Economy returns to haunt oil prices

NEW YORK, Macroeconomic concerns emerged as factors weighing on crude oil prices after tensions surrounding Middle East violence eased in Wednesday trading.

Economy returns as a factor on crude oil prices, down more than 1 percent in Wednesday trading. British Chancellor George Osborne says nation's economy outperforming peers, but trajectory is slow. Photo by Hugo Philpott/UPI | License Photo
Economy returns as a factor on crude oil prices, down more than 1 percent in Wednesday trading. British Chancellor George Osborne says nation’s economy outperforming peers, but trajectory is slow. Photo by Hugo Philpott/UPI | License Photo

 

 

 

 

 

 

 

 

 

 

Belgian security concerns following terror attacks in Lebanon, France, Mali and elsewhere were punctuated by a U.S. State Department decision to issue a warning to Americans planning overseas travel. The situation was compounded by the downing of a Russian military jet by Turkey near its border with Syria.

Crude oil prices soared after tensions mounted. The Kremlin said Wednesday, however, that while it was angered by the incident, there would be no escalation of conflict.

With geopolitical factors ebbing, macroeconomic concerns put downward pressure on crude oil prices in early Wednesday trading. Brent crude oil was down 1.2 percentto $45.57 per barrel in early trading. West Texas Intermediate, the U.S. benchmark price for crude oil, entered Wednesday’s session down 1.3 percent.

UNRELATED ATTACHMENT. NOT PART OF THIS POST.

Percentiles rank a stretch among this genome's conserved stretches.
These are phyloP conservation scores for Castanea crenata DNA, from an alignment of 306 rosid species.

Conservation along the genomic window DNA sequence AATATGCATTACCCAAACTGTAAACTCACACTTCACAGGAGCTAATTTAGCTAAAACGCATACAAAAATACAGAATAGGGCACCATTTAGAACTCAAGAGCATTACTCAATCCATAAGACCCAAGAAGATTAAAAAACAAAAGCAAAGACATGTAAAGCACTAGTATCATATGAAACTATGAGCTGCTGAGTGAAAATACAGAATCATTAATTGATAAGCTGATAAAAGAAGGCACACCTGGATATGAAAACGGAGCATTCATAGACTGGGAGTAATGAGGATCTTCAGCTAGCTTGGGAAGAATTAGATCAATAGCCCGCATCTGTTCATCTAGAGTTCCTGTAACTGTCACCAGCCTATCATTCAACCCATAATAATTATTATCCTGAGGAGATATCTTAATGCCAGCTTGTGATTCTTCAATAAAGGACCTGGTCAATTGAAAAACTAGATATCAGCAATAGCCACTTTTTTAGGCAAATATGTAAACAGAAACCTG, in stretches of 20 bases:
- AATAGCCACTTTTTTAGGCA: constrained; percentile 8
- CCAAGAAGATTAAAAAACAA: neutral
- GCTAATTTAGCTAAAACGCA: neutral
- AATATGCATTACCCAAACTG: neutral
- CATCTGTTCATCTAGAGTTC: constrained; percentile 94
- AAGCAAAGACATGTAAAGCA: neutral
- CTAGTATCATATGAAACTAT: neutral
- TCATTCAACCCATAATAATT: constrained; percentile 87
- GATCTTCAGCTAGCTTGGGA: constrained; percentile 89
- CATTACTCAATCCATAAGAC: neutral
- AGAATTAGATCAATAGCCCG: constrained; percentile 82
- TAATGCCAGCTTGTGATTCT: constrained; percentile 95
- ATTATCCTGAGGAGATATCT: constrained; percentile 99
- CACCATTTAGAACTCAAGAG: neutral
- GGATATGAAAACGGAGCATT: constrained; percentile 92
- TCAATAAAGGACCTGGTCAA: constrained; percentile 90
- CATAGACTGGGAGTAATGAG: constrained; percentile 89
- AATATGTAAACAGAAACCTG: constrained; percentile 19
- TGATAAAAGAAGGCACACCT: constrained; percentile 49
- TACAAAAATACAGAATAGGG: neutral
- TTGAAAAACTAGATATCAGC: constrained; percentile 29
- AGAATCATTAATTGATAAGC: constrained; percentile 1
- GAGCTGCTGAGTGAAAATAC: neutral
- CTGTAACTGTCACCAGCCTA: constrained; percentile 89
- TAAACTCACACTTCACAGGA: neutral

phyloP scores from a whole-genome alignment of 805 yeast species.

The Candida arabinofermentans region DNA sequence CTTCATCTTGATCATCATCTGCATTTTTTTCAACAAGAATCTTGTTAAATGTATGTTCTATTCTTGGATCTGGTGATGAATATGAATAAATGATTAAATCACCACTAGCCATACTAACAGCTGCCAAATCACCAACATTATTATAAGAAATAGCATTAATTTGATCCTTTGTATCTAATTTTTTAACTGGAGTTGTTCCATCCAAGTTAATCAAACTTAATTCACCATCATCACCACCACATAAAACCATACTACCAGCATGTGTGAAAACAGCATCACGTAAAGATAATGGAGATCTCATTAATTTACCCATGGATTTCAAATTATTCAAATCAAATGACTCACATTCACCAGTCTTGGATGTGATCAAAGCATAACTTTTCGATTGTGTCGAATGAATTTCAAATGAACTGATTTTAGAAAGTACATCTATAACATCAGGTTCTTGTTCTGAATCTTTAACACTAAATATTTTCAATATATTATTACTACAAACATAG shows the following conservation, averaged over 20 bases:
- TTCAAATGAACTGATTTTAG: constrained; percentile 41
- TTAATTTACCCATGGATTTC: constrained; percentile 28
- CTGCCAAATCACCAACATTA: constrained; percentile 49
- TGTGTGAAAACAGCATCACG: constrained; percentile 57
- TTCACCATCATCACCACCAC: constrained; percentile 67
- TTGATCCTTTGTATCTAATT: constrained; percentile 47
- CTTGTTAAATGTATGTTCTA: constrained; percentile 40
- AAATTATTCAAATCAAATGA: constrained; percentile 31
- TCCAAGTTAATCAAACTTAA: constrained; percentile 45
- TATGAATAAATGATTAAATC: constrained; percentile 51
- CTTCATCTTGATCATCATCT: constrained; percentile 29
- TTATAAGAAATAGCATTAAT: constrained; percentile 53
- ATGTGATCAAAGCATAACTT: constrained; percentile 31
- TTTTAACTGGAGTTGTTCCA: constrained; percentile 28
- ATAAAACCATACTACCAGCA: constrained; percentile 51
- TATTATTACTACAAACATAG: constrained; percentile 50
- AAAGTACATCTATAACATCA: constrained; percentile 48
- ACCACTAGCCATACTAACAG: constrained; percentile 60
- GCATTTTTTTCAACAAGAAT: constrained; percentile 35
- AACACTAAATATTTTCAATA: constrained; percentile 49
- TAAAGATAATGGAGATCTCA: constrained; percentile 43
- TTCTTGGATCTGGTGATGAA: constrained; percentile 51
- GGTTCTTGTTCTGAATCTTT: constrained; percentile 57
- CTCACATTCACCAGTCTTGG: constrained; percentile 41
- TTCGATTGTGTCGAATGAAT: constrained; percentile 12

On the economic front, the U.S. Commerce Department said earlier this week real gross domestic product increased at an annual rate of 2.1 percent for third quarter 2015, stronger than a previous estimate of 1.5 percent, but below the 3.9 percent growth rate recorded during the second quarter.

For workers, data released Wednesday show personal and disposable income has been relatively unchanged since June.

Overseas, British Chancellor of the Exchequer George Osborne struck a bullish toneabout the health of the nation’s economy, saying it was outperforming most European rivals.

“We’ve grown almost three times faster than Japan, twice as fast as France, faster than Germany and at the same rate as the United States,” he said.

Growth in gross domestic product is healthy at a 2.4 percent rate. Osborne said the rate will remain static throughout 2016 and increase only by 0.1 percent in 2017. Inflation, meanwhile, remains below the 2 percent target for 2015 and only returns gradually to the favored rate by 2019.

By Daniel J. Graeber

UPI